‘Valuable intelligence is being missed’: new plans to tackle animal welfare enforcement failings



  • A new joined-up approach would improve enforcement of animal welfare law and licensing activities, it is believed.

    Representatives from the British Horse Society (BHS), World Horse Welfare, the RSPCA, the National Equine Welfare Council, and vets, police and MPs, were among those to attend a round-table discussion at the House of Commons, organised by the All-Party Parliamentary Group for Animal Welfare (APGAW) on 28 March. The organisations discussed how to improve the current enforcement system, including licensing of activities involving animals.

    It was agreed that legislation can do “little to improve welfare for animals without effective enforcement”, and although there are some “excellent examples of positive results for animal welfare”, it is not always protected in the “most efficient or effective way”. The APGAW’s report, Improving the Effectiveness of Animal Welfare Enforcement, identified concerns with the current enforcement system and suggested that a “new model” is needed.

    “There is not much evidence of joint working, and there are limited resources, inconsistent expertise and lack of training,” said APGAW policy advisor Marisa Heath, who called for the government to make it a legal requirement for local authorities to use “dedicated animal welfare officers”, who could be shared regionally.

    “We think there should be – at least – regional intelligence sharing and an annual national animal welfare meeting, with two to three regional meetings a year, so all officers are using the most up-to-date information and approaches.”

    World Horse Welfare chief executive Roly Owers said “valuable intelligence from the ground is being missed”, as people do not know who to report welfare concerns to, as there is no single point of contact.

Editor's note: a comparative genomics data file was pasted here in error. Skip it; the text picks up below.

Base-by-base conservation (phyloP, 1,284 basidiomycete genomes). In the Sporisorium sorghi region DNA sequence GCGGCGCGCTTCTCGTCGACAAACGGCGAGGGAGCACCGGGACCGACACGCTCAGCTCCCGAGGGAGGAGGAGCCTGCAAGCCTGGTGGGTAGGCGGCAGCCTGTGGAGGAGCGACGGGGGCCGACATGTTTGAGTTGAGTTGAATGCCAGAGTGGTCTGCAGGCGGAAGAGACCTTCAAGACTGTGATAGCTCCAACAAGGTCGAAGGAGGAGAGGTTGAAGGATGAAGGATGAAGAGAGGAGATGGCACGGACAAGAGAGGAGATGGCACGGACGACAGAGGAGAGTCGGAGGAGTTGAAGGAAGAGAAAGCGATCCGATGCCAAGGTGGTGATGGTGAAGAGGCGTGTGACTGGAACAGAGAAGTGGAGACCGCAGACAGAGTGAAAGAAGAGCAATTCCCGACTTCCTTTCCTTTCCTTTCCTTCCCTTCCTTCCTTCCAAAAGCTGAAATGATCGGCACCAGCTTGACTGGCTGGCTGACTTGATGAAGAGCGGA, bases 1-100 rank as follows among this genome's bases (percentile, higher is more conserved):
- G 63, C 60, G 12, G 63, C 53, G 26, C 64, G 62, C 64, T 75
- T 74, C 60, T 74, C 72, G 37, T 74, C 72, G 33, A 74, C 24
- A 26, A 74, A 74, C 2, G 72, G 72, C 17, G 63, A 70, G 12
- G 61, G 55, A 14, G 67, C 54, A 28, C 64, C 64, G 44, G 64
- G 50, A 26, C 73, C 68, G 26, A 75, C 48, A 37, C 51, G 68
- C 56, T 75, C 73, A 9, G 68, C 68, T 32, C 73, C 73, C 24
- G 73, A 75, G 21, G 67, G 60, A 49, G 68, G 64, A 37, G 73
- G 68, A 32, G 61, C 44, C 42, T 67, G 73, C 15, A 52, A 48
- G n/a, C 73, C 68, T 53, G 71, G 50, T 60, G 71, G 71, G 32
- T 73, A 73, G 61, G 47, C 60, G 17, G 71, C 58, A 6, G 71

“We need to make best use of what we already have, and this includes the authorities acting upon informed intelligence provided by welfare organisations as this will help join the dots between animal welfare failings and linked criminal activities,” he said.

    “Local authorities, the police and animal welfare organisations must work more closely together, and we believe this can only happen in areas where there are dedicated, well-trained regional animal welfare officers.”

    On licensing, BHS chief operating officer Sarah Phillips told H&H that “while in the main the legislation in place is comprehensive”, the way local authorities implement it can cause “frustration and confusion”.

    “This is because the implementation can be inconsistent or misinterpreted. The BHS supports the proposed new model as it will enable more robust enforcement and ultimately better animal welfare,” she said.

    “To represent riding schools and to inform the council of the challenges the BHS has formed a primary authority partnership. The advice will set out how the guidance should be applied, and the local authorities should then follow it. This has been a positive step and we hope that these conversations will continue to develop and improve the legislation and processes in place.”

    Following this round table the APGAW is expected to review the information discussed to pull together a plan for the way forward.

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